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Immigration debate heads from streets to Senate

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LOS ANGELES, California (CNN) -- Protests against a proposed crackdown on illegal immigrants brought demonstrators to the streets of Los Angeles again Sunday, but in much smaller numbers than Saturday's massive rally.

The Senate is expected to take up the issue this week, with at least four different proposals rattling around the Capitol.

The most controversial is a measure that passed the House of Representatives in December. It would fence off 700 miles of the U.S.-Mexican border and make crossing the border illegally a felony.

About 2,000 members of the largely Latino United Farm Workers rallied against that bill Sunday in Los Angeles before a commemorative Mass for the union's founder, Cesar Chavez. But the attendance was a far cry from the estimated half-million people who turned out for a Saturday protest.

The House bill, pushed by Rep. James Sensenbrenner, passed the House on a 239-182 vote in December. The Wisconsin Republican's bill also would require employers to verify the immigration status of workers before hiring them, with increased fines for employers who fail to comply. (Watch the town that welcomes immigrants -- 2:24)

Sensenbrenner's bill does not include two provisions that are supported by many other Republicans, including President Bush -- a guest-worker program and a method that would allow the nearly 12 million workers now in the United States illegally to earn legal status.

Bush, who is scheduled to attend a naturalization ceremony in Washington Monday, has worked to court Latino voters since his first run for president.

But his guest-worker proposal, popular with some in the business community, has proven divisive within his own party. Efforts to legalize illegal immigrants have been dismissed as "amnesty" by critics like Rep. Tom Tancredo, a Colorado Republican.

"If you say you can be here, you can do that, you can come across the border without our permission and you will be able to stay -- and, yes, there will be some, you know, a little fine or whatever -- that's not deportation, it is amnesty," Tancredo told ABC's "This Week."

Such a program, he said, would "send a horrible message."

Tancredo said enforcing existing laws would discourage illegal immigration, since employers would be unable to hire undocumented workers.

"If you actually began to enforce that, then you would see that millions of people will return home to their countries of origin voluntarily because, frankly, there's nothing else to do," he said.

But Sen. Arlen Specter, a Pennsylvania Republican, called that concept "wishful thinking."

Specter said he would move a bill out of the Senate Judiciary Committee, which he chairs, that would require a criminal background check and a six-year employment record to qualify for legal status.

"They're going to be checked out very, very carefully," Specter told ABC. "They're not going to go ahead of people who have been waiting in line for citizenship. They're going to go to the end of the line for people who have stayed at home and gone through the normal channels."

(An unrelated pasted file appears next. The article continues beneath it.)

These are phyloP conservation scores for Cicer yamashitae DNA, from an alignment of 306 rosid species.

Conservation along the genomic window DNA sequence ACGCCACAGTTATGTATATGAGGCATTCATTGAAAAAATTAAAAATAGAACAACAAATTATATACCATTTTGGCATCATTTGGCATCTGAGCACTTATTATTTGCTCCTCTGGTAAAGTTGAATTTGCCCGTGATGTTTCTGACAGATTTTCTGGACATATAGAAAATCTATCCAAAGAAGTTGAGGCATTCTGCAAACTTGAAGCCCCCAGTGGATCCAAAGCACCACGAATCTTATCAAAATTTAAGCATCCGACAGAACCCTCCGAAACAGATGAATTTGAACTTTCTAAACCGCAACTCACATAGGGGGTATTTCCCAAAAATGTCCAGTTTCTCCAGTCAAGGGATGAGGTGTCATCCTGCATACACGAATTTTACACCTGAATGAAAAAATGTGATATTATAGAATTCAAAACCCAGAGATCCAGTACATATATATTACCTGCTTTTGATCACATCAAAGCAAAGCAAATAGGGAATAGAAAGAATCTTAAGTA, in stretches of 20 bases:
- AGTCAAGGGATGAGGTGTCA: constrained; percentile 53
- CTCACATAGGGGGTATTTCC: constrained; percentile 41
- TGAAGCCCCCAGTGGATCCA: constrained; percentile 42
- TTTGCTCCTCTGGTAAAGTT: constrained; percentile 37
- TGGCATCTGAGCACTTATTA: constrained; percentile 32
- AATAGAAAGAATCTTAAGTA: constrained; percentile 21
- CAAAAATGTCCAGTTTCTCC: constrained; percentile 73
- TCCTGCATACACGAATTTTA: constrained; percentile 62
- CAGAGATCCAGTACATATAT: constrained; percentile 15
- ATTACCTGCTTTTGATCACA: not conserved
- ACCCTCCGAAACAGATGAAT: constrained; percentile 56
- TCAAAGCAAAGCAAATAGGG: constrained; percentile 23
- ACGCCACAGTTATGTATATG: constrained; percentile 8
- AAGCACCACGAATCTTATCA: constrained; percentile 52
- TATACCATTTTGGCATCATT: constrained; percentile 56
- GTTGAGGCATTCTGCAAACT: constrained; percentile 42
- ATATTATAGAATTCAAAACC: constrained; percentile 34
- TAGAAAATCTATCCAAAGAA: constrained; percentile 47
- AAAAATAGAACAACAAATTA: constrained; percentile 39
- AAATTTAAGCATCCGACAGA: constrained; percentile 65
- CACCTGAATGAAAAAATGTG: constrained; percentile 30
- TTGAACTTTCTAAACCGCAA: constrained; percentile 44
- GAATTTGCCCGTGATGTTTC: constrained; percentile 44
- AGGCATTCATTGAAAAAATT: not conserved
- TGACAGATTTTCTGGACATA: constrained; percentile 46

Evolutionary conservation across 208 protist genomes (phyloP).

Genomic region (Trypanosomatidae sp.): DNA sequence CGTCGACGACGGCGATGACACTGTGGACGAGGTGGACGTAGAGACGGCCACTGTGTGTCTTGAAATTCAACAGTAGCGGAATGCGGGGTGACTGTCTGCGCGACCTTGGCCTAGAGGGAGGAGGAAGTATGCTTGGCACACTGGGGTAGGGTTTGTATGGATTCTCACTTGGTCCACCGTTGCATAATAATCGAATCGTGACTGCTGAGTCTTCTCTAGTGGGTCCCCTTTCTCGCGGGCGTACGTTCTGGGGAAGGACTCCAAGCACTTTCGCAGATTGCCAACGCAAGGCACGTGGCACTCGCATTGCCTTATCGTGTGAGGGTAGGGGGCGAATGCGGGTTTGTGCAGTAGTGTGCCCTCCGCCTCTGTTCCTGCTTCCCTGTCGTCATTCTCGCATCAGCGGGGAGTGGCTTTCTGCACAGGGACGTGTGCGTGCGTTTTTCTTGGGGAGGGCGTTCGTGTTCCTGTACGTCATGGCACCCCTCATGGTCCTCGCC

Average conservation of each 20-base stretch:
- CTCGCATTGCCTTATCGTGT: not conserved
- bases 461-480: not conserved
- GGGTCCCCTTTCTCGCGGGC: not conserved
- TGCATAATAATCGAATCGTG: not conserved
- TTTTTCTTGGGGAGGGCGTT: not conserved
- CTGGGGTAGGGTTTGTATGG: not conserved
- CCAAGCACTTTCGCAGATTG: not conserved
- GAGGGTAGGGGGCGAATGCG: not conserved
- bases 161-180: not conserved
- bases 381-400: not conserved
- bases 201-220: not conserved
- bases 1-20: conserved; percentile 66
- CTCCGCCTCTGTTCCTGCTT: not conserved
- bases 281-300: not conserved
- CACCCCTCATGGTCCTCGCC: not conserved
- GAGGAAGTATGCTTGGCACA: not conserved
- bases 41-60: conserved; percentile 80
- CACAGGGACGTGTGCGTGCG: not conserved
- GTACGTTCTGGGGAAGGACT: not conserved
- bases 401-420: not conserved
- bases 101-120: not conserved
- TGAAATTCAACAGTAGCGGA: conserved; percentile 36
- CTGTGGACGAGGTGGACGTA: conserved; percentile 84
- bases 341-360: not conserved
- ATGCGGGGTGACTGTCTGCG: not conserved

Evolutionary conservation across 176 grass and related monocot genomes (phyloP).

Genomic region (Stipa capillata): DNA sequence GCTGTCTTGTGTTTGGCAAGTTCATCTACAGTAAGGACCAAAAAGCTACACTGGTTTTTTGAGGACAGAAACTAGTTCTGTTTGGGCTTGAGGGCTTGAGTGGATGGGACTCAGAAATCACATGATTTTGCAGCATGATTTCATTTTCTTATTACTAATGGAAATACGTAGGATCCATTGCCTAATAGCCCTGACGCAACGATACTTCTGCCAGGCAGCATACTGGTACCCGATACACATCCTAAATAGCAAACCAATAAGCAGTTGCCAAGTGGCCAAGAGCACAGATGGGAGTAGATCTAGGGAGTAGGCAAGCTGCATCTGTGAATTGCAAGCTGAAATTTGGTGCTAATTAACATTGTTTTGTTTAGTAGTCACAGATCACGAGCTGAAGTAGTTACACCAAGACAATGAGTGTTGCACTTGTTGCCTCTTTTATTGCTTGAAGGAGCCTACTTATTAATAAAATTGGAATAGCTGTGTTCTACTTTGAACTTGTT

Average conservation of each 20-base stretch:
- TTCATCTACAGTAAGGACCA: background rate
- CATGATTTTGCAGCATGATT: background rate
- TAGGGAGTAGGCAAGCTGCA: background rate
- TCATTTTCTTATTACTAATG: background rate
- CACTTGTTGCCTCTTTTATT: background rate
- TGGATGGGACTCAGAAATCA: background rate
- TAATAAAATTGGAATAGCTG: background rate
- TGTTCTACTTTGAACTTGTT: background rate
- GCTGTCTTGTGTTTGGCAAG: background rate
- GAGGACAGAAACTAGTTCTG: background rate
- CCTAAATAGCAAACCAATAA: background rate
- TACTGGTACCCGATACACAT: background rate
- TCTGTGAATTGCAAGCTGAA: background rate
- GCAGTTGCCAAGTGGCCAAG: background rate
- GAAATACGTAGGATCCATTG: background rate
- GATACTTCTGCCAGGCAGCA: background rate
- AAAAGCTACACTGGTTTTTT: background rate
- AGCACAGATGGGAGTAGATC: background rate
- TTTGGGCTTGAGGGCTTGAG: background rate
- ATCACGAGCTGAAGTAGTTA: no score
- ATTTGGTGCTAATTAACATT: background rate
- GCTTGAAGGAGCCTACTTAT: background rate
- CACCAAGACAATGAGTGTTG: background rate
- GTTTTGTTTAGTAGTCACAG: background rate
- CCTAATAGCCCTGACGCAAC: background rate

A recent study by the Pew Hispanic Center found that about 7.2 million illegal immigrants held jobs in the United States, making up 4.9 percent of the overall labor force. Undocumented workers made up 24 percent of farmworkers and held 14 percent of construction jobs, the study found.

Senate Majority Leader Bill Frist, a Tennessee Republican, has called on Specter's committee to bring forward a bill by Monday.

If not, he said he will bring his own plan to the Senate floor for debate, just ahead of Bush's trip to Mexico for a summit with Mexican President Vicente Fox and Canadian Prime Minister Stephen Harper.

U.S. Secretary of State Condoleezza Rice told CNN's "Late Edition" on Sunday: "We need the Mexican government and expect the Mexican government also to recognize the importance of defense of the borders and of American laws."

Among the immigration proposals floating around the Senate, Frist's most closely resembles the House plan in that it contains neither a guest-worker program, nor any legalization mechanism for people already in the country illegally.

Saturday, Bush argued for a guest-worker program in his weekly radio address, telling listeners the United States can be both "a welcoming society" and "a lawful society."

"As we debate the immigration issue, we must remember there are hard-working individuals, doing jobs that Americans will not do, who are contributing to the economic vitality of our country," he said. "America is a nation of immigrants, and we're also a nation of laws."

Another Senate bill, proposed by Sens. John McCain, an Arizona Republican, and Edward Kennedy, a Massachusetts Democrat, would create a program that would allow guest workers to work in the country for three years with a visa that could eventually earn them permanent residency.

It would also create a legal process that could be used by people already in the country illegally to eventually gain legal status.

"What we have seen, across this country is that just enforcement, border enforcement, in and of itself does not solve the problem," Kennedy said Sunday.

"We have spent $20 billion in the last 10 years to try and deal with creating more fences and border guards and the rest, and we still haven't solved that problem. What we need is a comprehensive approach."

Republican Sens. John Cornyn of Texas and John Kyl of Arizona have introduced another measure, closer to what Bush has proposed, that would create a guest-worker program -- but would not include a legalization process for those now in the United States illegally.

Illegal immigrants already in the country could go back home and then apply to return as temporary workers.

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